There was a great Harvard Business Review article recently on CEOs and social media. There has been a dramatic change in just a few years and it’s worth sharing a few of the survey results and thoughts on what this means to you.
An analysis found that 80 percent of the CEOs of the world’s largest 50 companies are engaged online and on social media, more than double of what the same study found in 2010.
The findings are interesting because not long ago being social was once considered too risky, the article said. CEOs feared that saying the wrong thing online would ignite a firestorm of antagonists, dissatisfied customers, and disgruntled employees, who could threaten the company’s reputation. Now, having a digital strategy integrated across multiple channels is the new mandate to neutralize criticism. It’s become more important to transparently tell the company’s story and join the conversation.
Research shows that five significant trends over the past five years have contributed to CEOs’ increased sociability.
1. The company website is the top spot for CEO communications. Nearly seven in 10 CEOs (68%) have a visible presence on company websites beyond just their name and bio. This represents a two-fold surge in CEO website visibility since 2010 (32%), reflecting the larger trend of companies becoming self-publishers.
2. Corporate video is the new normal for CEOs. CEOs appearing in video, either on the company website or YouTube channel, is three times as high as it was in 2010 (54% and 18%, respectively). Some CEO videos are repurposed clips of CEOs reporting on quarterly earnings and at industry-related events, while others are directed at customers. CEOs are smartly recognizing the emotional power and shareability of video in today’s multi-media and distracted world.
3. LinkedIn rules. The rate of CEOs using LinkedIn nearly quadrupled since 2010, going from 4% to 22%. More than 1.7 million CEO-titles now appear on LinkedIn. This platform is regarded as safer than other social media since those who post on its site cannot do so anonymously. In a way, it is a gated community for professionals.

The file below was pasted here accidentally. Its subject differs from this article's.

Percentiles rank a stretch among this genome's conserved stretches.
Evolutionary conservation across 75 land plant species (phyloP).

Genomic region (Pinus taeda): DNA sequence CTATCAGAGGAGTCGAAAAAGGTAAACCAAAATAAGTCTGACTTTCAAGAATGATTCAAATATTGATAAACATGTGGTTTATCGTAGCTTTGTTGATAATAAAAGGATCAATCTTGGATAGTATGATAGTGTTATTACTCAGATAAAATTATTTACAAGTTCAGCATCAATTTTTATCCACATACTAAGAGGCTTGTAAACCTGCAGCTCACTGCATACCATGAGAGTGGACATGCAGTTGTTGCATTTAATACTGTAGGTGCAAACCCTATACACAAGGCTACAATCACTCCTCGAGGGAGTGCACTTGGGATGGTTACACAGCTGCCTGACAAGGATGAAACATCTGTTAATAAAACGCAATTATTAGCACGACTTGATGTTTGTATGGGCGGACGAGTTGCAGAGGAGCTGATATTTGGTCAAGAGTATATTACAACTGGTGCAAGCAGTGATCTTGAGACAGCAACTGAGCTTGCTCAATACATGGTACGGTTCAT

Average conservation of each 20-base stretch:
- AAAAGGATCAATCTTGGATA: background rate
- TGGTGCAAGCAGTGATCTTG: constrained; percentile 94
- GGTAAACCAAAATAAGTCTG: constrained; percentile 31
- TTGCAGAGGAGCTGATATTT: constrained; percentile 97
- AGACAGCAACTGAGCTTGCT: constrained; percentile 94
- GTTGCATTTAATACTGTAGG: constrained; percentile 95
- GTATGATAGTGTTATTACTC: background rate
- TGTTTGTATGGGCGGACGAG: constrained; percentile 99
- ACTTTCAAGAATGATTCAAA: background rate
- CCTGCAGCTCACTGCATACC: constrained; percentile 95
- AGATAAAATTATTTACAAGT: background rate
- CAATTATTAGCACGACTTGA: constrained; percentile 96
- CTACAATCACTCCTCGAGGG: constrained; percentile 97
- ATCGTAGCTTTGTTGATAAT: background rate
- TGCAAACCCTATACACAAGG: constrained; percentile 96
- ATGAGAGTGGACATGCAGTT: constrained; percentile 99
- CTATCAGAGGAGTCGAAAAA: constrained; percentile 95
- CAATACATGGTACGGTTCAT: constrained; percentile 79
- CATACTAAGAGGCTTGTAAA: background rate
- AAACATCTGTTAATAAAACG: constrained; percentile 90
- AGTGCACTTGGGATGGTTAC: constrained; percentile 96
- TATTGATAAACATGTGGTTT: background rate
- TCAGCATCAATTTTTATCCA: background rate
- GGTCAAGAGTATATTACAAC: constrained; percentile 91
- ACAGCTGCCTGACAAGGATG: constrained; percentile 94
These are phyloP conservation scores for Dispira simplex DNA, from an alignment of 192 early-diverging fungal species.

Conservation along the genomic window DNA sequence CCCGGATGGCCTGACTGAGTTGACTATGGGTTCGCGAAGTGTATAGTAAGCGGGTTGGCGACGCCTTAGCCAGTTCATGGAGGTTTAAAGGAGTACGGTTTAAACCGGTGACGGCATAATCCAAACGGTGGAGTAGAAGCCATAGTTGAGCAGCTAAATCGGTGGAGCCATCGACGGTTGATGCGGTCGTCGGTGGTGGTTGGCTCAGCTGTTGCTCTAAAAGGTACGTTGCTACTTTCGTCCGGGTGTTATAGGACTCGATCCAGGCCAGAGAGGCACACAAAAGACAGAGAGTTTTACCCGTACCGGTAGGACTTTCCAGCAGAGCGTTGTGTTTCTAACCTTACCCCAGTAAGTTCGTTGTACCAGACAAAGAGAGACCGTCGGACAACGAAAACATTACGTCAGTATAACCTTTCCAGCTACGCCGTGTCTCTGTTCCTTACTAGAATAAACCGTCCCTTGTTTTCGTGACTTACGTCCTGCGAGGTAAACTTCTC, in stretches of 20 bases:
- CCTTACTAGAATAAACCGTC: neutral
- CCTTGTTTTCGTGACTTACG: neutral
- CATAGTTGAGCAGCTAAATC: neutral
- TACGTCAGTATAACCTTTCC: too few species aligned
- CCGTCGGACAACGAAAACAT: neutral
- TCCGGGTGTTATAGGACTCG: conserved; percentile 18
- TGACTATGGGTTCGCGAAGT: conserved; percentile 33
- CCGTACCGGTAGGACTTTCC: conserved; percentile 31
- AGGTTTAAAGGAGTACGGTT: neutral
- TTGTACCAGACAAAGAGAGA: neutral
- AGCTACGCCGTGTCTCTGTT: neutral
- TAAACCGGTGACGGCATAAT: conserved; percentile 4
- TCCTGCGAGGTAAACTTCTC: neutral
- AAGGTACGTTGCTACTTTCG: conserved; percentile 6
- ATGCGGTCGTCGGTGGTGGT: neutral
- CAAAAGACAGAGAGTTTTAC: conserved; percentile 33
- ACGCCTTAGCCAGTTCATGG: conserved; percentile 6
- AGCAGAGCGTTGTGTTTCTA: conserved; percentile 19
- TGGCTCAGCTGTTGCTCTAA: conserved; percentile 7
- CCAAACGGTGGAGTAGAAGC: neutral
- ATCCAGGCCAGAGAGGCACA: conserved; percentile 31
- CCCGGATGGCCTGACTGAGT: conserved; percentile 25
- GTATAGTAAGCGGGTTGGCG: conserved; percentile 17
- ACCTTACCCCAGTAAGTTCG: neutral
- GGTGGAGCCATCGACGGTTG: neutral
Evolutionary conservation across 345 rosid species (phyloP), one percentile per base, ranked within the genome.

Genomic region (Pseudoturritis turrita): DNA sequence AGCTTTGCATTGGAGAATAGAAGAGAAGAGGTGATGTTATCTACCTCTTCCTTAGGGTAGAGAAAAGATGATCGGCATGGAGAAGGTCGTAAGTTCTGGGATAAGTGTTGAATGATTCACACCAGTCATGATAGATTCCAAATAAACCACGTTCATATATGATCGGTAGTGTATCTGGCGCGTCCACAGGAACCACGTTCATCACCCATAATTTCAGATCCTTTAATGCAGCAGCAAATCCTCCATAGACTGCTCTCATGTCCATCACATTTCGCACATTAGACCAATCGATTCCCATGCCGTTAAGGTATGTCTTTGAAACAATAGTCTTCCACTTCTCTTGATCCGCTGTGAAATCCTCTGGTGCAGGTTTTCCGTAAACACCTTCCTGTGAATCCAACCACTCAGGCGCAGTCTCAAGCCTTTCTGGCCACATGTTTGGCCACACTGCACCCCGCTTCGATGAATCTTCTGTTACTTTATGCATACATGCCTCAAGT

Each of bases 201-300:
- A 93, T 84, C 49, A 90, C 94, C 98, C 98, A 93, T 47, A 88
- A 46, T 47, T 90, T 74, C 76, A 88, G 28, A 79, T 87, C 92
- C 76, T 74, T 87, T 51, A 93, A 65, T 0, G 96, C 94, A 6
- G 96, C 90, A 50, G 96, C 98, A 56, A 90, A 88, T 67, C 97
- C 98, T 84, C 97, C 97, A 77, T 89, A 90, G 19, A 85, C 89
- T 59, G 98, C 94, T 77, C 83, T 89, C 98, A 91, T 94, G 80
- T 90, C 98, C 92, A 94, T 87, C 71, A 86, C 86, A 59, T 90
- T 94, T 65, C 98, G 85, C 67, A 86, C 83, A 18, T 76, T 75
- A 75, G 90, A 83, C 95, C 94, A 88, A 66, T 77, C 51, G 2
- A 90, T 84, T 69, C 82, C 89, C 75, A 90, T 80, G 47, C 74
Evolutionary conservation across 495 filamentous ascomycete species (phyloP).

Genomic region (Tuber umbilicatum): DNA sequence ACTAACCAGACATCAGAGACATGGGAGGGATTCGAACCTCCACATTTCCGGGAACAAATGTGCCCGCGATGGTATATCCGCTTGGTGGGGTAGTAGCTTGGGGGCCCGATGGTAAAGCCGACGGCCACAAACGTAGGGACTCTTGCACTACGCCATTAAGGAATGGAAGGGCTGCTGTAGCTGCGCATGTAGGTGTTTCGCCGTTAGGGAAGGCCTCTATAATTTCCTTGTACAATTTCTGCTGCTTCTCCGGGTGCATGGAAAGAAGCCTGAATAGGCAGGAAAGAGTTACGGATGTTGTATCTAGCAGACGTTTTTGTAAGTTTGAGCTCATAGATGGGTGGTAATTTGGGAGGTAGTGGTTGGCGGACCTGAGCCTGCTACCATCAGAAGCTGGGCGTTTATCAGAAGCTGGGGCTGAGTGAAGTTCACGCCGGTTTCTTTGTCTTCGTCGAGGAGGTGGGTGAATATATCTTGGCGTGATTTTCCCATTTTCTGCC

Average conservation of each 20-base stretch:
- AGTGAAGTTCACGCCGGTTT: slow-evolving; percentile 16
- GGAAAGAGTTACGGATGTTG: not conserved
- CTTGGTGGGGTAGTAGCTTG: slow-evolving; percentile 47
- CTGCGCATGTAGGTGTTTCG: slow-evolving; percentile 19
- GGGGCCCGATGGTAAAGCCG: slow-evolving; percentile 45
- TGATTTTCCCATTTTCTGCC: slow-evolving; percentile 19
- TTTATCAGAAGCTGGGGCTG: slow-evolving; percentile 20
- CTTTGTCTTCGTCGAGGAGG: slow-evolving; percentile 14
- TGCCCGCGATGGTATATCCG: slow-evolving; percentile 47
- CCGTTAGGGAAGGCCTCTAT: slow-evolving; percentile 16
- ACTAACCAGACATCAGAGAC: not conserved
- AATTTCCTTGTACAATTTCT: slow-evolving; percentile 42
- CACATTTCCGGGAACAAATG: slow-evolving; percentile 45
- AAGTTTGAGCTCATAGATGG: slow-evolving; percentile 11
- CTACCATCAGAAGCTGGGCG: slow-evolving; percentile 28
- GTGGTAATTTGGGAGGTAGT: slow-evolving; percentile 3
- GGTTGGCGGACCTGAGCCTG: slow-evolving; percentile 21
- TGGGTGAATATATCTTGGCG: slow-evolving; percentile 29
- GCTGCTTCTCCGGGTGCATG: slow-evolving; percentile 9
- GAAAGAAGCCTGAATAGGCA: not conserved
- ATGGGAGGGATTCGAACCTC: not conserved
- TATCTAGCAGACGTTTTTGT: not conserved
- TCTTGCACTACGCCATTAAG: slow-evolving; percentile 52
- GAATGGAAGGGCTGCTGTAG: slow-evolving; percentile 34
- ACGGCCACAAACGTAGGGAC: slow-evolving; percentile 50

4. New CEOs are quicker to take up social. New CEOs (in office three years or less) are now just as social as those with more than three years at the helm. This rate jumped from 48% in 2012 to 80% in 2014. CEOs understand from the start that sociability allows them to reach wider audiences, faster.
5. Women executives are raising their voices. More than 75 percent of the women CEOs are social. As Andrea Learned, a social strategist, wrote in The Huffington Post, “ ‘Going social’ has huge potential for helping women leaders elevate their own voices, add fresh thinking to important conversations, and build trusted community with an impact that makes a world of business difference.”
CEOs and social media
It’s been amazing to see the surge in social engagement at these high levels.
Having at least some social presence puts CEOs in a better position to connect with a large audience, especially in a time of opportunity or crisis. It puts a human face on your company. Obviously there are reputational benefits of building a personal brand and creating a voice of authority in an industry. And employees say they feel proud when they see their leaders on social media.
Having an enthusiastic executive authentically embrace the social web can be a great advantage for a company. So if your CEO is resisting it, what should you do?
1. Education. Sometimes the route to social media nirvana does not go through Facebook. It means pausing for some executive education. Before anybody starts posting or tweeting, make sure the executive is thoroughly educated on the opportunities, risks and especially the SEC implications of anything he or she publishes.
2. Guidance. The first time you leap from an airplane, you probably want a trainer strapped to your back. I think that’s good advice for social media too. If your CEO is hesitant, don’t force anything. Take it slow. Help them, coach them. Suggest easy steps like re-purposing a speech, a message to shareholders, or another piece of content they have already created.
3. Show them by example. For those CEOs still hesitant to embrace social media, listening and watching other CEOs in action could be the first step.
4. Be conservative. You probably don’t want the first CEO social media experience to be a Twitter chat or a live broadcast on Meerkat. Work them into responding and engaging with friendly crowds. Be sensitive to their ability to take criticism when considering the right platforms.
5. Never fake it. Your CEO might want you to “just do it” for them. This is a difficult position to be in but you just can’t risk the company’s reputation by posting on behalf of another person. Don’t get caught in that trap.
6. If necessary, back off. Some CEOs are never going to get it and they’re never going to get onboard. I’m perfectly fine with that. If they hate it, that’s going to show up in the tone of their social media engagement anyway. And there could be legitimate risk factors and even security factors that would prevent an CEO from being social. No when to back off.
Are your executives going social? How’s it working out?